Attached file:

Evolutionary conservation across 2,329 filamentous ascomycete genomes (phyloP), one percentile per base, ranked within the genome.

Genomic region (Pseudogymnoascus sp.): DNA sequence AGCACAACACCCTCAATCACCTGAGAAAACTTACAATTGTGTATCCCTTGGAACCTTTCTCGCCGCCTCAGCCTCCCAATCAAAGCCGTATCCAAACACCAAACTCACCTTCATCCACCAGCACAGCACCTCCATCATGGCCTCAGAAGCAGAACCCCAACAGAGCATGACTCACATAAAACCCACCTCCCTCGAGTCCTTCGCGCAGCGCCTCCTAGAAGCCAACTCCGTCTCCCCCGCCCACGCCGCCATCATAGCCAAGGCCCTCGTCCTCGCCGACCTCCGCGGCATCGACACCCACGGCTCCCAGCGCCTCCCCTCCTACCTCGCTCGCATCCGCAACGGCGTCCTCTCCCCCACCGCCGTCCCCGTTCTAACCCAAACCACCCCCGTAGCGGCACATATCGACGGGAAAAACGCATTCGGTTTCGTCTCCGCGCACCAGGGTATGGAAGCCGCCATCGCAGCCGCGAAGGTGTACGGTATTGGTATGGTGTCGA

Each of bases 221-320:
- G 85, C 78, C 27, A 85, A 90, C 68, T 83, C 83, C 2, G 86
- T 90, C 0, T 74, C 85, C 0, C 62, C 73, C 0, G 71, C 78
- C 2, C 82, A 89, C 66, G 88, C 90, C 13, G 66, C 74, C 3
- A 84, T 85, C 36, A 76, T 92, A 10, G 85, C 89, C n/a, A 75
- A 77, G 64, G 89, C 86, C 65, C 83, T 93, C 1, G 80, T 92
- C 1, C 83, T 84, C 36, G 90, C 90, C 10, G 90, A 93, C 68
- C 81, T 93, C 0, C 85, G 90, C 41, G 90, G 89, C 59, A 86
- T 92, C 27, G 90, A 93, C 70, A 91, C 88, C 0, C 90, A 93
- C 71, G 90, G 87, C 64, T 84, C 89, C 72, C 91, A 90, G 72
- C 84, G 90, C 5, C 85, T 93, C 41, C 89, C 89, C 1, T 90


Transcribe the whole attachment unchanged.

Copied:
Evolutionary conservation across 2,329 filamentous ascomycete genomes (phyloP), one percentile per base, ranked within the genome.

Genomic region (Pseudogymnoascus sp.): DNA sequence AGCACAACACCCTCAATCACCTGAGAAAACTTACAATTGTGTATCCCTTGGAACCTTTCTCGCCGCCTCAGCCTCCCAATCAAAGCCGTATCCAAACACCAAACTCACCTTCATCCACCAGCACAGCACCTCCATCATGGCCTCAGAAGCAGAACCCCAACAGAGCATGACTCACATAAAACCCACCTCCCTCGAGTCCTTCGCGCAGCGCCTCCTAGAAGCCAACTCCGTCTCCCCCGCCCACGCCGCCATCATAGCCAAGGCCCTCGTCCTCGCCGACCTCCGCGGCATCGACACCCACGGCTCCCAGCGCCTCCCCTCCTACCTCGCTCGCATCCGCAACGGCGTCCTCTCCCCCACCGCCGTCCCCGTTCTAACCCAAACCACCCCCGTAGCGGCACATATCGACGGGAAAAACGCATTCGGTTTCGTCTCCGCGCACCAGGGTATGGAAGCCGCCATCGCAGCCGCGAAGGTGTACGGTATTGGTATGGTGTCGA

Each of bases 221-320:
- G 85, C 78, C 27, A 85, A 90, C 68, T 83, C 83, C 2, G 86
- T 90, C 0, T 74, C 85, C 0, C 62, C 73, C 0, G 71, C 78
- C 2, C 82, A 89, C 66, G 88, C 90, C 13, G 66, C 74, C 3
- A 84, T 85, C 36, A 76, T 92, A 10, G 85, C 89, C n/a, A 75
- A 77, G 64, G 89, C 86, C 65, C 83, T 93, C 1, G 80, T 92
- C 1, C 83, T 84, C 36, G 90, C 90, C 10, G 90, A 93, C 68
- C 81, T 93, C 0, C 85, G 90, C 41, G 90, G 89, C 59, A 86
- T 92, C 27, G 90, A 93, C 70, A 91, C 88, C 0, C 90, A 93
- C 71, G 90, G 87, C 64, T 84, C 89, C 72, C 91, A 90, G 72
- C 84, G 90, C 5, C 85, T 93, C 41, C 89, C 89, C 1, T 90